Two Studies say “Sleep…or get cancer”

Two recent studies caught my eye this week.  The first showed lack of sleep increases risk of recurrent breast cancer and the second says sleep apnea increases risk of death from cancer.
insomnia causes cancer
The first study was the first of its kind looking at data from 412 patients that showed a “strong correlation between fewer hours of sleep per night and worse recurrence scores, specifically in post-menopausal breast cancer patients.”  6 hours seems to be the magic number.  Any less puts you at risk.  Since this is the first study to show this, obviously more data needs to be collected.

The second study looked at sleep apnea (a condition where breathing is stopped during sleep, and the oxygen level in your blood drops blocking your ability to sleep properly) and risk of dying from cancer in 5600 patients.  The worse the sleep apnea was, the more at risk patients were of dying from cancer.

While there is just a link discovered, and no causal association (ie Open umbrellas are seen when it rains, but open umbrellas don’t CAUSE the rain) it’s safe to say, you would be better off treating the sleep apnea and getting a good night’s sleep in general.  If not to improve your chances of survival from cancer, then to reduce your risk of:

  • diabetes
  • high blood pressure
  • heart disease
  • heart attack
  • depression
  • mood disorders
  • obesity
  • poor memory
  • poor immune function

My husband just got a CPAP (Continuous Positive Airway Pressure) machine for sleep apnea.  This machine attaches over his nose and forces air into his lungs, so breathing is never interrupted.  Those with sleep apnea are also usually very loud snorers.  No…VERY LOUD snorers.  I can see where sleep apnea would put someone at a high risk of dying from suffocation….by their SPOUSE.

The machine is amazing.  When he wears it, I can’t hear him at all.  In fact I sometimes wake up in the middle of the night and because he’s so quiet, I have to hold a mirror next to his mouth.  (I love cops shows…)

In light of these two studies I though it would be helpful to direct you to my post “Who needs Sleep? I’ll Sleep When I’m Dead…(that may be sooner than you think if you don’t get enough sleep).

Adults need 7-9 hours of sleep to be healthy in mind AND body.  Don’t forget…they’re one.

Also, that saying “Sleep tight?” It’s not proper English…It should be “Sleep Tightly”.  That always bugged me.

Categories: breast cancer, cancer, health and wellness, healthy living blogs

Tags: , , , ,

12 replies

  1. My dog is thirteen years old, he is diabetic and now also has Cushings disease. He can’t go the full night without needing to go outside to empty his bladder. I go to bed at 10.30p.m. and usually read for an hour or more, then my dog will call me at 2.30a.m., 4.30a.m. and 7a.m. needing to go out. Thus I have very disturbed sleep and when I do get up finally around 8.30a.m./9a.m. I am very tired. Would it be a good idea for me to catch up on my sleep in the middle of the day?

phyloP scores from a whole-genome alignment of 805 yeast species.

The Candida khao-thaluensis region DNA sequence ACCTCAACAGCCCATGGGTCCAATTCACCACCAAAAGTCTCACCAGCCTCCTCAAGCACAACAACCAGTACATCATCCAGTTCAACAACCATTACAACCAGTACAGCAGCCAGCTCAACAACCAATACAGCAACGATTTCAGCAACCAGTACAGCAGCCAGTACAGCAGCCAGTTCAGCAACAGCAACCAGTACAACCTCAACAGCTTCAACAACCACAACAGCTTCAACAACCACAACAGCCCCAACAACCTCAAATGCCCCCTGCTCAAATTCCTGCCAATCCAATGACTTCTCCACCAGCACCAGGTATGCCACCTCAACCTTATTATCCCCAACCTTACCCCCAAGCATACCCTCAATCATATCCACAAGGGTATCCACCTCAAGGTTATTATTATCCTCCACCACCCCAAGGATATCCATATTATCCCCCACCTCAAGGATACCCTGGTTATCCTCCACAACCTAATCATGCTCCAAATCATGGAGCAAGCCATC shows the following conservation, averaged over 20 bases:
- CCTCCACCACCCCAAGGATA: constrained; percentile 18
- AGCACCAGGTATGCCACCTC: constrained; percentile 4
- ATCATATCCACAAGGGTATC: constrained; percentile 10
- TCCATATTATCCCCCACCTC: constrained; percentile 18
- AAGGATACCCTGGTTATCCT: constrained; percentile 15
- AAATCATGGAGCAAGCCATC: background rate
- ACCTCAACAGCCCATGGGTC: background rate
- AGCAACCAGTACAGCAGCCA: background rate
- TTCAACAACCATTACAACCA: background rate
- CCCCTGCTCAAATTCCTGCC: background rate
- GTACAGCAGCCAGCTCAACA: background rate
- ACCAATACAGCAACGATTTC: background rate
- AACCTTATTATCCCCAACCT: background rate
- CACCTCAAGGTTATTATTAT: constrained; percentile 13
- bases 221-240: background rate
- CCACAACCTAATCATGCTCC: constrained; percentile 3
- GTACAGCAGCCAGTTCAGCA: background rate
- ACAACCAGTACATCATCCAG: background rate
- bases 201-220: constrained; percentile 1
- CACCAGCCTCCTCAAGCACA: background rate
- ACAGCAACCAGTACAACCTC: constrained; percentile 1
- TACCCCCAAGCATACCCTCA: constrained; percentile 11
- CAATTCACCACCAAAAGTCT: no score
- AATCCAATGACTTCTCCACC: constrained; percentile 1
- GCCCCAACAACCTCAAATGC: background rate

• You can try, but I don’t think it would help much (unless you can take an 8 hour nap) Sorry about your dog, but that schedule is a bit much. Can you put diapers on him just at night? Maybe limit his water intake after 6pm?
      I know you love your dog, (as I love mine) but should his health come before yours? This is something you will have to think about and maybe come up with an alternate plan.
      Good luck

  2. You’re funny. You wrote suffocation by SPOUSE. I need CPAP probably. I’m embarrassed to admit, but it’s true. Sigh. Sleep is important. I feel so much better when my baby sleeps through the night. Thanks also for visiting my blog. I love seeing you there and you put a smile on my face. Always.

  3. Interesting as always, m’dear, and love the pedant in you too! Btw, is disruption of protective melatonin production mentioned as a possible factor? Poor old shift-workers seem to be the biggest victims of crap sleep but if they could take melatonin to help make up for some of the disruption that would be good. And use a light box (as well as eat a protective diet etc)

  4. It was very interesting to ready this discovery of the relationsho between cancer and sleep. I try to seelp for 6 hours everyday during weekday and 7 hours or more on weekends. But I have some difficult ngihts to sleep in, not insomnia but close to that.

    I want to look into further information on this matter! Thank you for always sharing useful healh related info.

  5. ‘Sleep tight’ probably comes from having to ryhme with: ‘Good night’, Oh and : ‘Don’t let the bedbugs bite’ 😉
    But I’m with you on being bothered by the improper English. It has always ticked me off when people said “Anyways”, I know it’s slang, but it stilll just rubs me the wrong way and English isn’t even my first language.

  6. I was just looking over your piece on sleep for the book….it would be great to add some of this stuff in there…..the stuff about smothering and holding a mirror over his mouth is hilarious!

  7. Great post! I will definitely be sharing this. Sister, please check the link to this blog on your site, MOON Organics. There’s a URL typo in there…

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